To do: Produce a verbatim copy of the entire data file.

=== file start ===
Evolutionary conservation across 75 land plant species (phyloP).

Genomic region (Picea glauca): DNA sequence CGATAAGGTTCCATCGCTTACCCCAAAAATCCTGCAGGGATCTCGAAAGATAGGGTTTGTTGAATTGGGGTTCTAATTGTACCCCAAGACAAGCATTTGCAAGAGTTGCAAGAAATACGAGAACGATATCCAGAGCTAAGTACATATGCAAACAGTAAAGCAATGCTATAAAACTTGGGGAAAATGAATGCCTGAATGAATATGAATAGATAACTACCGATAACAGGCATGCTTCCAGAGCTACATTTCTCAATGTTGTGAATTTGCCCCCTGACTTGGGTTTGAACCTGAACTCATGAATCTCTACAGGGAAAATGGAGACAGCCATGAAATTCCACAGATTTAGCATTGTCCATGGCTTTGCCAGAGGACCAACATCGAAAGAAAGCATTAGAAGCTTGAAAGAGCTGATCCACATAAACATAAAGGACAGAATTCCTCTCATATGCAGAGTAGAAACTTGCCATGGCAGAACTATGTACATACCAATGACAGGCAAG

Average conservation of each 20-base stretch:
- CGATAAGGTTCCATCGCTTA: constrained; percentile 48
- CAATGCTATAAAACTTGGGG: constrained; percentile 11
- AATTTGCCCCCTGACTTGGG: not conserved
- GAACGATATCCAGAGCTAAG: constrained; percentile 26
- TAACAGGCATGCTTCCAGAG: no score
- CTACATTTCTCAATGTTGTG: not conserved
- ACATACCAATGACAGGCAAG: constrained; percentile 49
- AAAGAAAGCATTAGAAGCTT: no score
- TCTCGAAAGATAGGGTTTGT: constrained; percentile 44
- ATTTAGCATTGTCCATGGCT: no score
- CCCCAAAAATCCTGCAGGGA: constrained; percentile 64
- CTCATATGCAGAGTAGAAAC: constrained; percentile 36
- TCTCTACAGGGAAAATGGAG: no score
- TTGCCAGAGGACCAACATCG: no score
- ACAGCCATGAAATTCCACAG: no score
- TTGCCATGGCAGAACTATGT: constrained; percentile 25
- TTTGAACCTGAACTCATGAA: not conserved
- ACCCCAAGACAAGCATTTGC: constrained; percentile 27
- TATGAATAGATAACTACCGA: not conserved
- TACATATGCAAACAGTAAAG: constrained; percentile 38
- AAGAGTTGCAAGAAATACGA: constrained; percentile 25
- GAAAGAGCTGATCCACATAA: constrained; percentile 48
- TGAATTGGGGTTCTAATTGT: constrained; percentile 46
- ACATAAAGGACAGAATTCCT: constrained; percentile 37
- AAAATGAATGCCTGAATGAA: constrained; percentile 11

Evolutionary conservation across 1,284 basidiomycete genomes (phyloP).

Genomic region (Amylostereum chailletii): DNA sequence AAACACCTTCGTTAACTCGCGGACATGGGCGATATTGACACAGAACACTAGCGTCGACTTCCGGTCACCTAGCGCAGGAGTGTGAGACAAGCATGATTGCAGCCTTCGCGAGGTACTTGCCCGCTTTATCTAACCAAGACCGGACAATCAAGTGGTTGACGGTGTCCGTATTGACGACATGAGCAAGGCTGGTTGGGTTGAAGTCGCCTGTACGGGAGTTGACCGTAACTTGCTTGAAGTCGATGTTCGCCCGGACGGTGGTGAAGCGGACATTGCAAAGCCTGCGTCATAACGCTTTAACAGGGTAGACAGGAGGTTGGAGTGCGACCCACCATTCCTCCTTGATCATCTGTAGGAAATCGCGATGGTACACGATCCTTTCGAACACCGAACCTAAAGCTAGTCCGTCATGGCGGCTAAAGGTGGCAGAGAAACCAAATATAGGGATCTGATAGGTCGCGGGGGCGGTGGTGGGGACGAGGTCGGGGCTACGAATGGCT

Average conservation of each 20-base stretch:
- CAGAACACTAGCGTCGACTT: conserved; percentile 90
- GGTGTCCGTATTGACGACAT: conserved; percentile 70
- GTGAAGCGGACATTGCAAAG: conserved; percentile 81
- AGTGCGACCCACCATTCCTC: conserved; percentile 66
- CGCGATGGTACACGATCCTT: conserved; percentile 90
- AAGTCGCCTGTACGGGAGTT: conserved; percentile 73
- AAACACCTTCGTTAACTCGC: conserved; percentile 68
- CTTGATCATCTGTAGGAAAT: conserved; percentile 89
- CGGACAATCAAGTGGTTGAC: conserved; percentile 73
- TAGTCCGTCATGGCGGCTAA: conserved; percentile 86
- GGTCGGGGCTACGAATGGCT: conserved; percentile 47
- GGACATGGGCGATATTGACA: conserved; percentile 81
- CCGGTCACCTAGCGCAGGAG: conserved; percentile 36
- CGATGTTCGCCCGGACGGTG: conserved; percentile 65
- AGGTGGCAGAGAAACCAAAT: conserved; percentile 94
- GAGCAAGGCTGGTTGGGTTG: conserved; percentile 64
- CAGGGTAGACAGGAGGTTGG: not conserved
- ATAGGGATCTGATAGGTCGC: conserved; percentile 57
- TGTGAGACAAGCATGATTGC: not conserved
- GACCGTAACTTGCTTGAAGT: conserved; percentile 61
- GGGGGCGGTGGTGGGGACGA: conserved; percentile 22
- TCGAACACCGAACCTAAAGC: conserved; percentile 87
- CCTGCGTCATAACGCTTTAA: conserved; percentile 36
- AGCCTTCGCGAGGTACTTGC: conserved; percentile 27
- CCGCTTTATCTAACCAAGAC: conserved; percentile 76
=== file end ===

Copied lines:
Evolutionary conservation across 75 land plant species (phyloP).

Genomic region (Picea glauca): DNA sequence CGATAAGGTTCCATCGCTTACCCCAAAAATCCTGCAGGGATCTCGAAAGATAGGGTTTGTTGAATTGGGGTTCTAATTGTACCCCAAGACAAGCATTTGCAAGAGTTGCAAGAAATACGAGAACGATATCCAGAGCTAAGTACATATGCAAACAGTAAAGCAATGCTATAAAACTTGGGGAAAATGAATGCCTGAATGAATATGAATAGATAACTACCGATAACAGGCATGCTTCCAGAGCTACATTTCTCAATGTTGTGAATTTGCCCCCTGACTTGGGTTTGAACCTGAACTCATGAATCTCTACAGGGAAAATGGAGACAGCCATGAAATTCCACAGATTTAGCATTGTCCATGGCTTTGCCAGAGGACCAACATCGAAAGAAAGCATTAGAAGCTTGAAAGAGCTGATCCACATAAACATAAAGGACAGAATTCCTCTCATATGCAGAGTAGAAACTTGCCATGGCAGAACTATGTACATACCAATGACAGGCAAG

Average conservation of each 20-base stretch:
- CGATAAGGTTCCATCGCTTA: constrained; percentile 48
- CAATGCTATAAAACTTGGGG: constrained; percentile 11
- AATTTGCCCCCTGACTTGGG: not conserved
- GAACGATATCCAGAGCTAAG: constrained; percentile 26
- TAACAGGCATGCTTCCAGAG: no score
- CTACATTTCTCAATGTTGTG: not conserved
- ACATACCAATGACAGGCAAG: constrained; percentile 49
- AAAGAAAGCATTAGAAGCTT: no score
- TCTCGAAAGATAGGGTTTGT: constrained; percentile 44
- ATTTAGCATTGTCCATGGCT: no score
- CCCCAAAAATCCTGCAGGGA: constrained; percentile 64
- CTCATATGCAGAGTAGAAAC: constrained; percentile 36
- TCTCTACAGGGAAAATGGAG: no score
- TTGCCAGAGGACCAACATCG: no score
- ACAGCCATGAAATTCCACAG: no score
- TTGCCATGGCAGAACTATGT: constrained; percentile 25
- TTTGAACCTGAACTCATGAA: not conserved
- ACCCCAAGACAAGCATTTGC: constrained; percentile 27
- TATGAATAGATAACTACCGA: not conserved
- TACATATGCAAACAGTAAAG: constrained; percentile 38
- AAGAGTTGCAAGAAATACGA: constrained; percentile 25
- GAAAGAGCTGATCCACATAA: constrained; percentile 48
- TGAATTGGGGTTCTAATTGT: constrained; percentile 46
- ACATAAAGGACAGAATTCCT: constrained; percentile 37
- AAAATGAATGCCTGAATGAA: constrained; percentile 11

Evolutionary conservation across 1,284 basidiomycete genomes (phyloP).

Genomic region (Amylostereum chailletii): DNA sequence AAACACCTTCGTTAACTCGCGGACATGGGCGATATTGACACAGAACACTAGCGTCGACTTCCGGTCACCTAGCGCAGGAGTGTGAGACAAGCATGATTGCAGCCTTCGCGAGGTACTTGCCCGCTTTATCTAACCAAGACCGGACAATCAAGTGGTTGACGGTGTCCGTATTGACGACATGAGCAAGGCTGGTTGGGTTGAAGTCGCCTGTACGGGAGTTGACCGTAACTTGCTTGAAGTCGATGTTCGCCCGGACGGTGGTGAAGCGGACATTGCAAAGCCTGCGTCATAACGCTTTAACAGGGTAGACAGGAGGTTGGAGTGCGACCCACCATTCCTCCTTGATCATCTGTAGGAAATCGCGATGGTACACGATCCTTTCGAACACCGAACCTAAAGCTAGTCCGTCATGGCGGCTAAAGGTGGCAGAGAAACCAAATATAGGGATCTGATAGGTCGCGGGGGCGGTGGTGGGGACGAGGTCGGGGCTACGAATGGCT

Average conservation of each 20-base stretch:
- CAGAACACTAGCGTCGACTT: conserved; percentile 90
- GGTGTCCGTATTGACGACAT: conserved; percentile 70
- GTGAAGCGGACATTGCAAAG: conserved; percentile 81
- AGTGCGACCCACCATTCCTC: conserved; percentile 66
- CGCGATGGTACACGATCCTT: conserved; percentile 90
- AAGTCGCCTGTACGGGAGTT: conserved; percentile 73
- AAACACCTTCGTTAACTCGC: conserved; percentile 68
- CTTGATCATCTGTAGGAAAT: conserved; percentile 89
- CGGACAATCAAGTGGTTGAC: conserved; percentile 73
- TAGTCCGTCATGGCGGCTAA: conserved; percentile 86
- GGTCGGGGCTACGAATGGCT: conserved; percentile 47
- GGACATGGGCGATATTGACA: conserved; percentile 81
- CCGGTCACCTAGCGCAGGAG: conserved; percentile 36
- CGATGTTCGCCCGGACGGTG: conserved; percentile 65
- AGGTGGCAGAGAAACCAAAT: conserved; percentile 94
- GAGCAAGGCTGGTTGGGTTG: conserved; percentile 64
- CAGGGTAGACAGGAGGTTGG: not conserved
- ATAGGGATCTGATAGGTCGC: conserved; percentile 57
- TGTGAGACAAGCATGATTGC: not conserved
- GACCGTAACTTGCTTGAAGT: conserved; percentile 61
- GGGGGCGGTGGTGGGGACGA: conserved; percentile 22
- TCGAACACCGAACCTAAAGC: conserved; percentile 87
- CCTGCGTCATAACGCTTTAA: conserved; percentile 36
- AGCCTTCGCGAGGTACTTGC: conserved; percentile 27
- CCGCTTTATCTAACCAAGAC: conserved; percentile 76